At nights they all sat by the fire together. Grog was working on carving little wooden toys for the baby. Scanlan played music or sang, occasionally stopping to write it down. And Pike usually fell asleep, but sometimes called Grog or Scanlan over to feel her belly when the baby kicked. Grog hadn’t known that they kicked inside their moms, which you could feel from the outside and then the inside, which was really fucking crazy when he got to thinking about it.
The first time Grog was walking around town and noticed the snow starting to slip from eaves in wet puddles, he ran home to see if Pike was gonna finally pop.
Pike looked up at him weird. She was sitting in Wilhand’s old arm chair trying to knit while Scanlan sat on the floor, massaging her feet. She was rounder than ever so he thought it must be soon.
“Not anymore likely than it was this morning when you left,” she said. “What’s the hurry for?”
Grog groaned and pointed at the window, where another dollop of snow slid off the roof onto the porch. “It’s spring! You said the baby would get done at spring.”
Pike snorted. “There’s probably almost a month to go yet, Grog. I’m sorry.”
“A month?” Grog yelled. That was even more days!
“Don’t complain to me. There’s no way you want them out more than I do,” Pike said putting her knitting on top of her belly.
Without letting go of Pike’s foot, Scanlan said, “The date is not in charge of the baby. The baby is in charge of the date.” He pointed over his shoulder at Pike’s belly. “More powerful force of nature than spring.”
Pike touched Scanlan’s head, like she was petting him, curled a piece of his hair in her fingers. And they both looked at him like that was that. So that was that.
So Grog went back to waiting.
In early spring, a ways before his usual birthday time, Scanlan woke up Grog very early. Scanlan looked tired but had wildness in his eyes as he stood near Grog’s head.
“I need you to go fetch the midwife.”
He thought that was a weird thing to want, but then Grog let his brain work for a second. That startled him all the way awake.
Scanlan pulled at his loose collar. He was just wearing a robe and looked confused, but he nodded. “Looks like.”
So Grog got up and ran.
He returned not long later with a very angry dwarvish woman, who’d spent the better part of her ride on his shoulders telling him he was a rude half-giant clown and ought to slow down because he was scaring children. He brought her to the sitting room where Pike was walking around but looking real mad about it, and Scanlan was talking over her shoulder. She and Scanlan and Pike told him he probably should’ve put on pants before he left because it wasn’t that necessary that the midwife get there so fast.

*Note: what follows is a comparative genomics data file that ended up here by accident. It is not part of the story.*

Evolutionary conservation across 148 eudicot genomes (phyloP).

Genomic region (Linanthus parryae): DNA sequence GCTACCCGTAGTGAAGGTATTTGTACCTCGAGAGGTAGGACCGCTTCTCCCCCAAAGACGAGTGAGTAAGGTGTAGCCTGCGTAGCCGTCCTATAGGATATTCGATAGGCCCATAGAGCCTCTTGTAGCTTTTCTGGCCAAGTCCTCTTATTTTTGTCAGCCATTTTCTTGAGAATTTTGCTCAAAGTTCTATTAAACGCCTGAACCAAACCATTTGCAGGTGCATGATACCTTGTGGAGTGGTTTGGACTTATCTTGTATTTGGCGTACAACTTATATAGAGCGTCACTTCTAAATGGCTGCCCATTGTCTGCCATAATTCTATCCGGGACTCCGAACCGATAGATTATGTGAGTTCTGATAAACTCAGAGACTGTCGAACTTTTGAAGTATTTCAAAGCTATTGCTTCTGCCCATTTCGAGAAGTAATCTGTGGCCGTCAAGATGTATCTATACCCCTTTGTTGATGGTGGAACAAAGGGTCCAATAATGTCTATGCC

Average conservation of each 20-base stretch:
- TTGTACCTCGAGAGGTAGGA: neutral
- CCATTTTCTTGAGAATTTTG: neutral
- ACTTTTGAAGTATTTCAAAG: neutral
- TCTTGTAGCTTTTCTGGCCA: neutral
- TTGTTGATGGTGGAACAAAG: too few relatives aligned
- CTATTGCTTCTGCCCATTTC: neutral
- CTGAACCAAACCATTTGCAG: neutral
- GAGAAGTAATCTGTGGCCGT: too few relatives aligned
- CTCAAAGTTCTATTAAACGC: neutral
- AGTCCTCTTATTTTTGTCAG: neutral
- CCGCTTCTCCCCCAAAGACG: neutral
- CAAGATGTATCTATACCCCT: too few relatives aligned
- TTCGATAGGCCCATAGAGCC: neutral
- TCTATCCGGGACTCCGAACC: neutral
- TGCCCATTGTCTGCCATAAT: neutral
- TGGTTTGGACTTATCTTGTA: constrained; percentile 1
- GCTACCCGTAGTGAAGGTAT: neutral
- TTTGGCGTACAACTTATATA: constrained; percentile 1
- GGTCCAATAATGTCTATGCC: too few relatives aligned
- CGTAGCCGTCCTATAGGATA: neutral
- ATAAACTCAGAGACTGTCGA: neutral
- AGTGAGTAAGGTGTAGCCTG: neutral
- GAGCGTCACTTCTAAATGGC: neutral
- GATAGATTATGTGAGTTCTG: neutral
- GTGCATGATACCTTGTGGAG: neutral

Once the midwife was around Pike though, she didn’t seem to care about the naked goliath anymore. She put one hand on Pike’s shoulder and turned to Scanlan with a frown. They both had hair all over the place and looked like they’d stayed awake all night.
“I assume you’ve put yourself to good use, Master Bard, so’s I don’t have to ban you from the premises. How many fingers?”
Pike looked very tired and was leaning on a bureau like she couldn’t stand up straight, but she laughed. The midwife had said she didn’t like having the fathers around during “the event,” but Scanlan convinced her he had to be there because he was a gnome and knew some healing, even if the midwife didn’t like it.
“How long between the last pain and the one before it?”
“Four versions of The Milkmaid’s Lament.”
The midwife narrowed her eyes at him.
“I was singing a little fast though, so… No more than twenty minutes.”
The midwife sighed. “Well, we’ve some time for now.” She pointed at Grog. “You’re in charge of making sure I’ve got heated water all day, and for fuck’s sake, put your trousers on, man.” She pointed back to Scanlan, “You and I will get the bedroom ready.”
They walked up the stairs to do whatever that was, while Pike stayed holding onto the bureau. She breathed in really hard and closed her eyes.
“Are you okay?” Grog said quietly. Grog had seen animals be born, but no people. He’d only been at Whitestone during one of Vex’s labors and heard her yelling from the hallway. So he knew it was pretty grotesque. Now that it was finally actually gonna happen all he could think about was how small she was and he just didn’t feel good about it.
But Pike smiled when she opened her eyes. “Yeah, Grog. I’m okay.”
“Does it hurt a lot?”
“Not at this very moment, but… yeah, it does.”
“Would punching me help?”
She laughed a little and that made Grog feel better. “No, that’s okay.”
“What does that mean about what the midwife asked about fingers? Everybody’s got five fingers.” Grog held up his hand when a once on one of his walkabouts he got surprised by a bulette and lost one of his less useful fingers because he wasn’t wearing The Knuckles. “Well, mostly.”